The Lord Loves a Hufflepuff. The Anglican communion and the SEC

There was a recent social media fad concerning what Hogwarts house one belongs to. Of course, amost everyone likes to think they’re going to be in Gryffindor. Particularly the liberals in the church like me. We like to think we’re a little bit edgy, eccentric, rumbustious, bold. The reality is more often that we think we’re Gryffendor, but act like Hufflepuff – cautious, careful, not too hasty.

At the recent vote on same-sex marriage, it felt to me that we were being a bit, just a bit, like Gryffendor. We were doing something difficult, but right. And now we have apparently been censured by the rest of the Anglican communion because of it. Although not being allowed to be on a few committees doesn’t really sound like all that much, it is quite a big deal – it means we’re not trusted to take leadership roles in the wider church.

SO when something like that happens, we feel a bit Hufflepuffy: and a bit sad. But being a good Hufflepuff is not a bad thing to be. But there were, I am slowly realising, the true courage of the Hufflepuffs, an inner steel in caution, a determination and heroism which belongs not to the liberals in our church, but to the conservatives.

There has been a lot spoken about how brave we liberals have been in voting for same-sex marriage. But to my mind there has been great bravery and decency on the part of the conservatives in our church. They are the ones who have had to bear the brunt of the implications of our decision; their ecumenical connections with conservative churches have doubtless become strained; they have had to explain to their congregations why this decision has been made, without having the luxury of believing it to be the right thing. Theirs has been a hard road as a result of our decision.

The church of which I am a part has often spoken of radical inclusion. That has tended to mean including those who have traditionally been isolated and sidelined by the church and society, such as LGBTQ people, refugees, women. But what I witnessed in our debate over same-sex marriages was a different but equally profound sort of radical inclusion. The radical inclusion in this instance was on the side of those conservatives who have kept loyal to people like me – who have refused to turn their back on their fellow brothers and sisters in Christ, even when they have had every opportunity and every excuse to do so. They stated their views with passion and compassion, they spoke up but not with anger or exclusion. But when the deed is done, they have stuck with us, even though we are, to their eyes, leading us in the wrong direction.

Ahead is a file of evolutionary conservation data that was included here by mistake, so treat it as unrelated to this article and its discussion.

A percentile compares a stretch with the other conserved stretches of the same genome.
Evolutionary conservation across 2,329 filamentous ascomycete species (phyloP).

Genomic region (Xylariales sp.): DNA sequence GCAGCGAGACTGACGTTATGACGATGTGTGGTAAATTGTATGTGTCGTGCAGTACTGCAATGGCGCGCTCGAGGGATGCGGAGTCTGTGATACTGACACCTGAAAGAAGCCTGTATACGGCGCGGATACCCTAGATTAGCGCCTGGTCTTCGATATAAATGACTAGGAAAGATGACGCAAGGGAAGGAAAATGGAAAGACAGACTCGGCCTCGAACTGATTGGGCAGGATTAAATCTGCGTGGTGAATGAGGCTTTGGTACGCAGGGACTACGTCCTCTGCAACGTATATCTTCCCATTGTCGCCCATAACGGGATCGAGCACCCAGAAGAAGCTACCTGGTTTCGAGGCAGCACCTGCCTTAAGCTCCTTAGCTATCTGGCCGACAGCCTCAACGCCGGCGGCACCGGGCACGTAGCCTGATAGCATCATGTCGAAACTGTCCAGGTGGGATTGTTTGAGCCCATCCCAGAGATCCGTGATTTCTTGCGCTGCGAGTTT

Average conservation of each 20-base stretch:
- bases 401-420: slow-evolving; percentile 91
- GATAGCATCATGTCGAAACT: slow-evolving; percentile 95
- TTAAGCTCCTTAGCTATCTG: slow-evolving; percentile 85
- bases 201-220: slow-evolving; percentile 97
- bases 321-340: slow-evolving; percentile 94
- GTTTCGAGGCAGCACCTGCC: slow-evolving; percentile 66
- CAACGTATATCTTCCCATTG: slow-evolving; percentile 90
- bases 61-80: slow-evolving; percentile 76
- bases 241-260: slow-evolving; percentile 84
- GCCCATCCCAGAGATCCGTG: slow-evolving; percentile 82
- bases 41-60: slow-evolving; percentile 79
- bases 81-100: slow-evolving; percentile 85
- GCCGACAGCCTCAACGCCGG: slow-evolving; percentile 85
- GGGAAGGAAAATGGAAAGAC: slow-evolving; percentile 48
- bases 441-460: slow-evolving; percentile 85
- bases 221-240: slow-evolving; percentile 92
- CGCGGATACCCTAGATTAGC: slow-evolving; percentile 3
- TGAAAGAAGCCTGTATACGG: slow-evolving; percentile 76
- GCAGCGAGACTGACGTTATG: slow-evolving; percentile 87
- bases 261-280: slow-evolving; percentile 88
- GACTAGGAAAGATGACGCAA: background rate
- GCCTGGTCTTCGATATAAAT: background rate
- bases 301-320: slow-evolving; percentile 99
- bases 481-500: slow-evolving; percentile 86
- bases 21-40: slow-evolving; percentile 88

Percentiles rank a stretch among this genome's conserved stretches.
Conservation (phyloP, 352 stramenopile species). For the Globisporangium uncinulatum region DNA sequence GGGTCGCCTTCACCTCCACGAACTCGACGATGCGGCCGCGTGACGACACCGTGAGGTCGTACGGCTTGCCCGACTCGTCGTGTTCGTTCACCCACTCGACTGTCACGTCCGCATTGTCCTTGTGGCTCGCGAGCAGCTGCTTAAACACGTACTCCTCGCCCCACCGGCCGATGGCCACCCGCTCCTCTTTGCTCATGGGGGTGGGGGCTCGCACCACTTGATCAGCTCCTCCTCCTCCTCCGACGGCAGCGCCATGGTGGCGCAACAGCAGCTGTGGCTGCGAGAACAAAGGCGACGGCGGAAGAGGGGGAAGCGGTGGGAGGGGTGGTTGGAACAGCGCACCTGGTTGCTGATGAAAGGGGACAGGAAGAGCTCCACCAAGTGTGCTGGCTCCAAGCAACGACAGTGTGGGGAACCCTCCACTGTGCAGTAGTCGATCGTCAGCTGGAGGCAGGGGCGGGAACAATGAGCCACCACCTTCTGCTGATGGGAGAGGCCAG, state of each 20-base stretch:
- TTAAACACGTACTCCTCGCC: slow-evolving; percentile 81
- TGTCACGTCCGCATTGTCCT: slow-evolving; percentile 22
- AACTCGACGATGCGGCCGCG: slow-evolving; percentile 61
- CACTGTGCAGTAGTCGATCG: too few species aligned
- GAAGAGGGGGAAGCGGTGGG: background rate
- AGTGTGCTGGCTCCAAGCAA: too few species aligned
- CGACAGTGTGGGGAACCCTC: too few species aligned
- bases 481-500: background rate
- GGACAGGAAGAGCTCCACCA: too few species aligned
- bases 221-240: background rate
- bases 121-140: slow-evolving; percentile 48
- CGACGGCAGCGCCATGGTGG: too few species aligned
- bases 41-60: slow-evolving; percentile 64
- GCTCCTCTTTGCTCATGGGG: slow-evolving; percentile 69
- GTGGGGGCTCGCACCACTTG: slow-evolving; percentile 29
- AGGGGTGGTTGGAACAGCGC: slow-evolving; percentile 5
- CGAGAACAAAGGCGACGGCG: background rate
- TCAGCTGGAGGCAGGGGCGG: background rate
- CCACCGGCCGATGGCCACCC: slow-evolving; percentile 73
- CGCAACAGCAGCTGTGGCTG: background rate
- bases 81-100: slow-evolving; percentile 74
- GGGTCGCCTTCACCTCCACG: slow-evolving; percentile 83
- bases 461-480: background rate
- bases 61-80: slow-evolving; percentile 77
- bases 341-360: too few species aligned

Why they have done this is truly I think the grace of God. They know, in some way, that we need them. We don’t often tell them that we do, but hopefully they know it. Perhaps they even think that in some way they need people like me. Their desire to keep faithful to God’s call to be one church is stronger than this one issue. But now they are suffering the consequences of the decision that we made against their better judgement, and with the Anglican communion’s decision about the piscy church, they are being excluded by the people who agree with them.

I feel honoured to be a part of their church. That sort of bravery may be more the bravery of Sam Gangee than Frodo, tmore Hufflepuff than Gryffindor, but it is as courageous, and more loyal, more decent and more brave, than those of us who like to think of ourselves as Gryffindor.

I think the Anglican communion can learn a lot from the SEC about how to debate things with courage and decency. But I think much of that learning can come from the conservatives in our church, who never let anger or frustration calcify into opposition. I have never felt I didn’t belong. And that is a radical inclusion the church can listen to.

I profoundly believe our decision was the right one, and that in time God will show us the next step forward. But I have learnt something more that I thought I would in this time. I have learnt about qualities I don’t really have, qualities that the conservatives in my own congregation, my own diocese and my own province possess. And I am truly humbled and honoured to be part of their church.

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About frpip

Priest, Dad, A long way away. You can call me Father Father Father.
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